Zoe Perrenoud: “A lot of adults read YA novels to escape”

04 avr. 2022
Zoe Perrenoud: “A lot of adults read YA novels to escape”

Article in English
Auteur: Jess Bauldry

A visit to the Centre Pompidou in Metz inspired author Zoe Perrenoud to write and publish Bloodlender, the first young adult novel of a trilogy. She talks about her homage to The Secret Garden and how it isn’t just young adults who love YA novels.

This gripping novel centres around Sophie, a 16-year-old schoolgirl growing up in Vichy who is haunted by her father’s murder. When and how did the idea for this novel come to you?

I first had the idea when I visited an exhibition about gardens at the Centre Pompidou in Metz, France. They had a documentary about the gardens of Bomarzo in Italy, owned by a noble Italian who lost his wife. He made this garden full of statues that were really impressive, but also some of them quite terrifying, to reflect the darker side of life.

I wanted to write about this man who made this garden for his wife. But I wanted to find something set in the present day. And then I took inspiration from The Secret Garden, a girl who loses her parents, is sent to a big manor, where there’s a boy who is sick and a secret garden. It's kind of an homage to The Secret Garden because I like that story. I tied the two together.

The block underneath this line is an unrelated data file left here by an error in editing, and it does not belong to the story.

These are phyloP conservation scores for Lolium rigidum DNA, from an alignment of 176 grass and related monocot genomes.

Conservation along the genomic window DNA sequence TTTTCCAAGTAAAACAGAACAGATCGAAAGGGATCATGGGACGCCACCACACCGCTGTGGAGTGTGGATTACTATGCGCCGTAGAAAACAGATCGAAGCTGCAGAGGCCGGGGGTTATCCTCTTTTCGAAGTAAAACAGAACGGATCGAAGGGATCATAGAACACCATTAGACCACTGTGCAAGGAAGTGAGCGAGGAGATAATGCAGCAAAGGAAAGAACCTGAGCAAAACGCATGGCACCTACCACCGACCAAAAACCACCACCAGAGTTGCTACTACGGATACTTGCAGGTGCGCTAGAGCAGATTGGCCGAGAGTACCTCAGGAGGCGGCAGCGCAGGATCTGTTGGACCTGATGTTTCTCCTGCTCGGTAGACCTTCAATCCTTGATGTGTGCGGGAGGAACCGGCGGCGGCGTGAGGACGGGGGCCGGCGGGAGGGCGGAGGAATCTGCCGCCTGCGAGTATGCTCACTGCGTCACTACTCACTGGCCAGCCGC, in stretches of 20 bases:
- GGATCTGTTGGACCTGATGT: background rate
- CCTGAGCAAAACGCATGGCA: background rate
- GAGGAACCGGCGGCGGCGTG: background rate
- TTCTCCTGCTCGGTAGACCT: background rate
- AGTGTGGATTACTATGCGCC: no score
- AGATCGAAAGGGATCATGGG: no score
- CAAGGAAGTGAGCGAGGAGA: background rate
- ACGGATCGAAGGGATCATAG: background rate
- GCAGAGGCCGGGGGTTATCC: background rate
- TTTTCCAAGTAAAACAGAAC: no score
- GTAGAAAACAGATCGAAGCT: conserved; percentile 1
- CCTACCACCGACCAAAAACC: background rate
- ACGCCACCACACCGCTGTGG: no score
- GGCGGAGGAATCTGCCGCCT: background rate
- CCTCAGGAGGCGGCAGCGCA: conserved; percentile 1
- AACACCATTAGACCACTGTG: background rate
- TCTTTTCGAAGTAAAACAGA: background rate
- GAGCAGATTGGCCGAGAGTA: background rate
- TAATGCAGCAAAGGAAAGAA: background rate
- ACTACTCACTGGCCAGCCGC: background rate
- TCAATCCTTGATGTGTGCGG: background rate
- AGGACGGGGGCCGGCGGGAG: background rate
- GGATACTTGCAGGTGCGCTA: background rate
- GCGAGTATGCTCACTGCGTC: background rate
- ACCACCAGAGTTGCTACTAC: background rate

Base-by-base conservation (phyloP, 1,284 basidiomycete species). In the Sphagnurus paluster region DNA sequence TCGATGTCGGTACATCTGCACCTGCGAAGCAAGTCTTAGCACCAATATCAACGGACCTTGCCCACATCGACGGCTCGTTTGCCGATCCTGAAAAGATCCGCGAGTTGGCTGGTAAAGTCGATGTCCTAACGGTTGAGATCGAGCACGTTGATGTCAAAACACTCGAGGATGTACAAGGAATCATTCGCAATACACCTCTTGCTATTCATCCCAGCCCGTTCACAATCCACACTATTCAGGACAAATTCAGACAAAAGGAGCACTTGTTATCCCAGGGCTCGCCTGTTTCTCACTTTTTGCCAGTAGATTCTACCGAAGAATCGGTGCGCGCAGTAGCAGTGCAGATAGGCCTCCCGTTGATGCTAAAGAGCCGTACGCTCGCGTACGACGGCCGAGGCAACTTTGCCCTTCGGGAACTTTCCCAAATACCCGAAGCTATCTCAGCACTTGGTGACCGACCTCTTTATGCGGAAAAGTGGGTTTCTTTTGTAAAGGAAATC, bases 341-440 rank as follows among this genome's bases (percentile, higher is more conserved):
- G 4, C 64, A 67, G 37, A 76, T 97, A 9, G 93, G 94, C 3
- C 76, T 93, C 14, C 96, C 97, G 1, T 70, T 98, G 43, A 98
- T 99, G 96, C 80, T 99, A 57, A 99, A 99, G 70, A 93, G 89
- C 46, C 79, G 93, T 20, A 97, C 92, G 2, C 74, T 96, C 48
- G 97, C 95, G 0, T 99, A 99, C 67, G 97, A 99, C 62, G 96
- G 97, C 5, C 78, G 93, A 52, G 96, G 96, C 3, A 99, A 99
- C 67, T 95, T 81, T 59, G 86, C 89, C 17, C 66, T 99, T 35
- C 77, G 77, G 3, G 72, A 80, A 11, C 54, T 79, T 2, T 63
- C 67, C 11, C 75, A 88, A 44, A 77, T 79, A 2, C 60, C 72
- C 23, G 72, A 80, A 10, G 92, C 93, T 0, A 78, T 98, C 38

Gardens of Bomarzo

The Gardens of Bomarzo, Italy, which served as inspiration for the novel.

There was interest from agents but the book is self-published. What made you choose this path?

I got quite a lot of tentative interest from agents. They liked the idea but didn’t know how to market it or they wanted me to make changes, which I did. I was pregnant with my first child at the time. It took two years and resulted in a much better book. But then when I got back in touch, the person who'd requested the changes didn't like all of them and she wanted some of the stuff changed back. I tried other agents. I gave birth again. It got to the point where I thought, right, I just need to get this book out because if I don't, I’m not going to write the next one. And one of my favourite sayings I've come across on the internet is what's your best book? My next one!